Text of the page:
On Thursday, June 26, U.S. District Court judge Marsha Pechman will hear closing arguments in the Sonics case. At press time, she had not said when she would announce her decision.

The city, which took the Sonics to court to keep the team in Seattle through the 2009– 2010 NBA season, wants Pechman to issue a "specific performance" ruling, meaning that neither the city nor the Sonics can unilaterally break the contract by offering money in the place of mandated obligations.

Sonics owner Clay Bennett, who offered to pay the city $26.5 million so he can move the Sonics to Oklahoma City next season (the city still owes more than $30 million in outstanding debt on KeyArena), argues the lease is already broken because it was premised on the Sonics making money.

The Sonics lost an estimated $58 million between 2001 and 2005.

Paul Lawrence: Is there any provision in the lease that you are aware of that allows you to leave early under any circumstance?

Clay Bennett: No, not that I am aware of.

On the trial's second day, June 17, the city's hired gun, K&L Gates attorney Paul Lawrence, put the full-court press on Bennett with a line of questioning that laid out the city's case.

Eliciting answers of "yes" and "yes, sir" and "I was aware of that," Lawrence got Bennett to confirm that he was well aware the team was losing money when he signed the lease, and that he had even acknowledged that "the company expects to incur operating losses for the foreseeable future" in a candid memo to investors. Lawrence summed up his damning line of questioning with this zinger: "And you understood that as long as the Sonics were playing at KeyArena under the lease, the Sonics would lose money?" At that point, Bennett wised up and tried to hedge. "No," he said, "we thought perhaps we could turn that around...."

Lawrence turned to Bennett's April 23 deposition, at which Bennett answered the same question this way: "That was our basic understanding, yes."

Paul Taylor: I want to take us all to October 7. Do you recall that date?

Wally Walker: I do.

Taylor: There was a meeting at your house...

Walker: Yes.

After four days trying to defend their right to break the lease, Bennett's lawyers tried a different argument on June 20, claiming the city's lawsuit was part of a "Machiavellian" ploy to force Bennett to sell the team back to local owners.

Questioning former Sonics CEO Wally Walker, Bennett's lawyers exposed a plot—outlined in a secret document, "The Sonics Challenge: Why a Poisoned Well Affords a Unique Opportunity"—that recommended "bleeding" the Sonics' ownership.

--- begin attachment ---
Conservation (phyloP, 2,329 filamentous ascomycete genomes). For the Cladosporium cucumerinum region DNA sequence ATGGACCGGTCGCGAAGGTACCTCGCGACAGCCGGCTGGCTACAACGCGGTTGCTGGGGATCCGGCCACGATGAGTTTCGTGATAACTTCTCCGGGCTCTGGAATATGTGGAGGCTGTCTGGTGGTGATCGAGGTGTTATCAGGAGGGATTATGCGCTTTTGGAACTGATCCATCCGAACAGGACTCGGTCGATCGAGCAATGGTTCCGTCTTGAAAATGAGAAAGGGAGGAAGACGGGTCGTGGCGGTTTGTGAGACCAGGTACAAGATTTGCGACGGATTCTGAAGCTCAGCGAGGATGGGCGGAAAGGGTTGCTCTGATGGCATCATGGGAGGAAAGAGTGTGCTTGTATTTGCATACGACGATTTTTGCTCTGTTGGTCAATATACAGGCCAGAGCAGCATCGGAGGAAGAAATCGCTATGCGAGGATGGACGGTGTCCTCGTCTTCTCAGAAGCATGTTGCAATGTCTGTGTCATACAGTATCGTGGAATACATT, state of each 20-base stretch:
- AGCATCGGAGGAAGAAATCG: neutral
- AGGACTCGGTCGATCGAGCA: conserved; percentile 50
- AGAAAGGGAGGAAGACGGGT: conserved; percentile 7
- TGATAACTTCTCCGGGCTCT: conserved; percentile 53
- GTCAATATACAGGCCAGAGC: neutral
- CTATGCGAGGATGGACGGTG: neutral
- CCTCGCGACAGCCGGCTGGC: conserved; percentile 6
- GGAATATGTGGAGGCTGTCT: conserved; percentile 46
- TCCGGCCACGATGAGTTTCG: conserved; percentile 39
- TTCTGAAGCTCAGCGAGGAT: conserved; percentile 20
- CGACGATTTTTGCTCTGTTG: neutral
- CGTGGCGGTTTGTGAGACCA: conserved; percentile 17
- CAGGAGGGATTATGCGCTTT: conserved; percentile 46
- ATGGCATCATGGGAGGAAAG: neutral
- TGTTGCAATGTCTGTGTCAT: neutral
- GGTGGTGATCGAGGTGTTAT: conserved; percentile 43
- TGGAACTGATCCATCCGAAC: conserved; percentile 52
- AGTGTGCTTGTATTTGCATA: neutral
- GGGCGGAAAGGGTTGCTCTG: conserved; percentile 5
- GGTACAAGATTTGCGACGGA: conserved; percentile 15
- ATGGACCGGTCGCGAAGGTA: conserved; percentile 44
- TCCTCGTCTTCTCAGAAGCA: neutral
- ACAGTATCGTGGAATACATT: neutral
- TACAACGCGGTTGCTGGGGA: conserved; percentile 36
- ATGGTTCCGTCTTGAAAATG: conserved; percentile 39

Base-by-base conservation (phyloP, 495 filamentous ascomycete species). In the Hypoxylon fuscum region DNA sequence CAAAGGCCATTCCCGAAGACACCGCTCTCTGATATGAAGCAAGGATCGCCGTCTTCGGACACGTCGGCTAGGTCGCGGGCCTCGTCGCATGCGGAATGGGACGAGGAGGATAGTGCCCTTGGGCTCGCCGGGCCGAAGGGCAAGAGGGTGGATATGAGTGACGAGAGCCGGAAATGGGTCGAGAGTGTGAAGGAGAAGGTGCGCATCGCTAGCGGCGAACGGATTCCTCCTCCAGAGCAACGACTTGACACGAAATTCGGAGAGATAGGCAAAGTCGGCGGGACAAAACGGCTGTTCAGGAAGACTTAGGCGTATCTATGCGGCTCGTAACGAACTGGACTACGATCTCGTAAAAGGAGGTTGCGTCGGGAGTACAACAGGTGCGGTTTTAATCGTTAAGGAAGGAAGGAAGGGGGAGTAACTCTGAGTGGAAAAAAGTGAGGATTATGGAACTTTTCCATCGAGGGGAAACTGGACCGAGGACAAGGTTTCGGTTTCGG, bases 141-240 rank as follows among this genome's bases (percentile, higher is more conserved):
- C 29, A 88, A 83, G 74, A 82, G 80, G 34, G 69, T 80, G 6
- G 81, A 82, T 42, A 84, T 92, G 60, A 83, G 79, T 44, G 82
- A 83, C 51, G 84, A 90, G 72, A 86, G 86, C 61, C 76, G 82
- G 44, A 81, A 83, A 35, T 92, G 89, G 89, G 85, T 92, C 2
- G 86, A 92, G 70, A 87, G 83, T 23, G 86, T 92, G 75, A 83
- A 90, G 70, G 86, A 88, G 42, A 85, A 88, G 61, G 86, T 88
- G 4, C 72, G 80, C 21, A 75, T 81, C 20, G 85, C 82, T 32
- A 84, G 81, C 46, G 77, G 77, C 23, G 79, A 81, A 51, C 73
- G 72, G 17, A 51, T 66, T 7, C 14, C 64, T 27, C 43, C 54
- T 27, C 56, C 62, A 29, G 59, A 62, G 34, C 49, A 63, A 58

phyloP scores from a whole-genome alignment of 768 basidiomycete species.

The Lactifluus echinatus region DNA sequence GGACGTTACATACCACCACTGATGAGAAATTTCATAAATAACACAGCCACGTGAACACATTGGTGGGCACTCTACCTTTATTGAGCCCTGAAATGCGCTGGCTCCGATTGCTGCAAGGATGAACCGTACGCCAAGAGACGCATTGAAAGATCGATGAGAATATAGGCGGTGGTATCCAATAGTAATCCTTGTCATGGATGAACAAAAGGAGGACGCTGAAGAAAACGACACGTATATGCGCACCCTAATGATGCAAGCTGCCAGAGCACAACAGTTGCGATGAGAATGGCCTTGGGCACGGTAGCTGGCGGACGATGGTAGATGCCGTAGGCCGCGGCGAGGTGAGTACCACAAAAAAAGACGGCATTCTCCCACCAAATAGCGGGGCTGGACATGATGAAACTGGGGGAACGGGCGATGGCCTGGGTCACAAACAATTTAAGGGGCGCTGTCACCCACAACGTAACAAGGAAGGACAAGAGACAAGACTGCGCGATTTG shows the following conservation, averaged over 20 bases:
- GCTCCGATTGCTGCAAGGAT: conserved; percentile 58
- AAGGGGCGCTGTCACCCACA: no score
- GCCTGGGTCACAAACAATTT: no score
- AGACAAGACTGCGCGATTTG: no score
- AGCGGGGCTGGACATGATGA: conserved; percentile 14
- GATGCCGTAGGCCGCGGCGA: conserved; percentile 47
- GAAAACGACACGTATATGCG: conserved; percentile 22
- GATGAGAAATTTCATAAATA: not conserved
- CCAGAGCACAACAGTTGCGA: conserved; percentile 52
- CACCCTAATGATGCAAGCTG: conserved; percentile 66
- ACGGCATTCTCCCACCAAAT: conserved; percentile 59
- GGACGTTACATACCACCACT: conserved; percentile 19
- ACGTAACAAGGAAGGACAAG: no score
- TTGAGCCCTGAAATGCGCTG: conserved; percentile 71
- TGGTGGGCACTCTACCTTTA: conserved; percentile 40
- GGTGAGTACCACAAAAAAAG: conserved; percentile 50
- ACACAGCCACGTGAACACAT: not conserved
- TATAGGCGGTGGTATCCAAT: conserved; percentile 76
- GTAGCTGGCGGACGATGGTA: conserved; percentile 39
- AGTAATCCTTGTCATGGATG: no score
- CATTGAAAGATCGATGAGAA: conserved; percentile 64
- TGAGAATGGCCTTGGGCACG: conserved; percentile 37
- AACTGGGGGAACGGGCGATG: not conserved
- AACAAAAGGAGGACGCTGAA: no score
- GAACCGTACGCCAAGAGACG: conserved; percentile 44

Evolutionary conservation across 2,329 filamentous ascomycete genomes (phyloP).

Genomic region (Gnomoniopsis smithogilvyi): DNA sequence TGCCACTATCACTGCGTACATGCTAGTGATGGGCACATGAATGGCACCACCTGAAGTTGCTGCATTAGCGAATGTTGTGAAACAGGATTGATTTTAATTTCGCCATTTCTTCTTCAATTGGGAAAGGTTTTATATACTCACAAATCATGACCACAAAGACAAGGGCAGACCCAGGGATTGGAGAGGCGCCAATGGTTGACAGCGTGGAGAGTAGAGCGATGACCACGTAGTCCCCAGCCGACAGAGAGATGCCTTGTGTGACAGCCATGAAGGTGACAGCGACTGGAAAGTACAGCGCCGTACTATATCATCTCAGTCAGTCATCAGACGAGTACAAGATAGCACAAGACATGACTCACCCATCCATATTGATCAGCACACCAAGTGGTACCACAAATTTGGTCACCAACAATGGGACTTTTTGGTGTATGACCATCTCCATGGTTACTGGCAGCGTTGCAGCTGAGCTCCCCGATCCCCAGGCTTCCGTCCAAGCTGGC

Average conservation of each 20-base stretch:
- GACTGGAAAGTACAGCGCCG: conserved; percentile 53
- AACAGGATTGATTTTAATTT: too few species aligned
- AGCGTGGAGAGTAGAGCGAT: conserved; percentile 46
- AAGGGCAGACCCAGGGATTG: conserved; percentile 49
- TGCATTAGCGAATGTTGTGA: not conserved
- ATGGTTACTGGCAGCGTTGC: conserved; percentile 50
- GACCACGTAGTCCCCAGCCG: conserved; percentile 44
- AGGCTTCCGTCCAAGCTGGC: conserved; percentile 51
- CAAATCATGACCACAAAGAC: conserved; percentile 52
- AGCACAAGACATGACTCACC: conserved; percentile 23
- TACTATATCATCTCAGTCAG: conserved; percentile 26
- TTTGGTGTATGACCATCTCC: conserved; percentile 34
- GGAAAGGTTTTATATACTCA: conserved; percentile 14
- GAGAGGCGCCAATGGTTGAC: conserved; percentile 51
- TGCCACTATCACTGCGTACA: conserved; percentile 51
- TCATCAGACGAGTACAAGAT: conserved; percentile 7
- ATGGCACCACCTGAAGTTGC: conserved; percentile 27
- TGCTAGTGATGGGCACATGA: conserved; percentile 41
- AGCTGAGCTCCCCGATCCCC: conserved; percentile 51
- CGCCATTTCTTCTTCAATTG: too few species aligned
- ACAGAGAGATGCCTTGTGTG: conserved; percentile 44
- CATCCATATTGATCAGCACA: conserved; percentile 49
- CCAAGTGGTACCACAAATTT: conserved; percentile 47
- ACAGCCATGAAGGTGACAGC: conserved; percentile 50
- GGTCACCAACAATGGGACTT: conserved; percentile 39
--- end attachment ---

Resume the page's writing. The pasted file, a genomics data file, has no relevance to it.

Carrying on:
The plan, presented at a meeting at Walker's home while he was a consultant on the city's recently filed lawsuit, included bullet points like "Making them sell. The Path Forward," in which Walker was to work his NBA contacts to "drive a wedge" between the NBA and Bennett by promoting an alternate proposal for KeyArena renovation.

In a questionable move, the city's lead counsel on the lease case, former U.S. senator Slade Gorton, was at Walker's house for the meeting, as was Microsoft CEO Steve Ballmer, who would later offer $150 million as part of Mayor Greg Nickels's KeyArena renovation plan.

Lawrence objected to the line of questioning, arguing that Bennett's attorneys hadn't presented any evidence that Walker was actually a city consultant when the "Poisoned Well" plan was set into motion.

Judge Pechman, apparently persuaded by the evidence (Bennett's lawyer had a letter confirming Walker's consulting gig that was signed by Walker and K&L Gates in September 2007), overruled the city's objection, scolding Lawrence: "[The letter] was signed off by [an attorney] from your law firm."

Sherman Alexie: During the play-off runs, during the end of the season, when we were competing to get into the play-offs, to improve our position, that's when the gym is packed.

Sonics season ticket holder Sherman Alexie, who testified about the importance of keeping the Sonics in Seattle, still seems to think of NBA basketball as something that's played in a gym.

"You know what the players and coaches call players who always show up first and leave last for practice?" Alexie asks. "The ones who shoot an extra 500 jumpers a day? The ones who are constantly in the weight room? The ones who have strict off-season regimens? They are called gym rats. Not arena rats. Not stadium rats. Not dome rats. Not millionaire rats. Gym rats."

Alexie's allegiance to old-school basketball is ironic. The whole reason Bennett wants to take the Sonics to Oklahoma City is because KeyArena—the "gym"—isn't up to NBA standards. Bennett needs clubs and restaurants, retail stores, media dining areas, more courtside suites, family lounges.

Alexie's idealism runs up against the demands of the NBA's bloated business model. And that sums up the standoff between Seattle, with its anti-stadium initiatives (74 percent of us voted against public funding for corporate sports in 2006) versus the NBA and its boutique basketball.

If the city loses the case and the Sonics because KeyArena is not up to NBA standards, fans like Alexie will know the NBA is the real loser because it's not up to Seattle's. recommended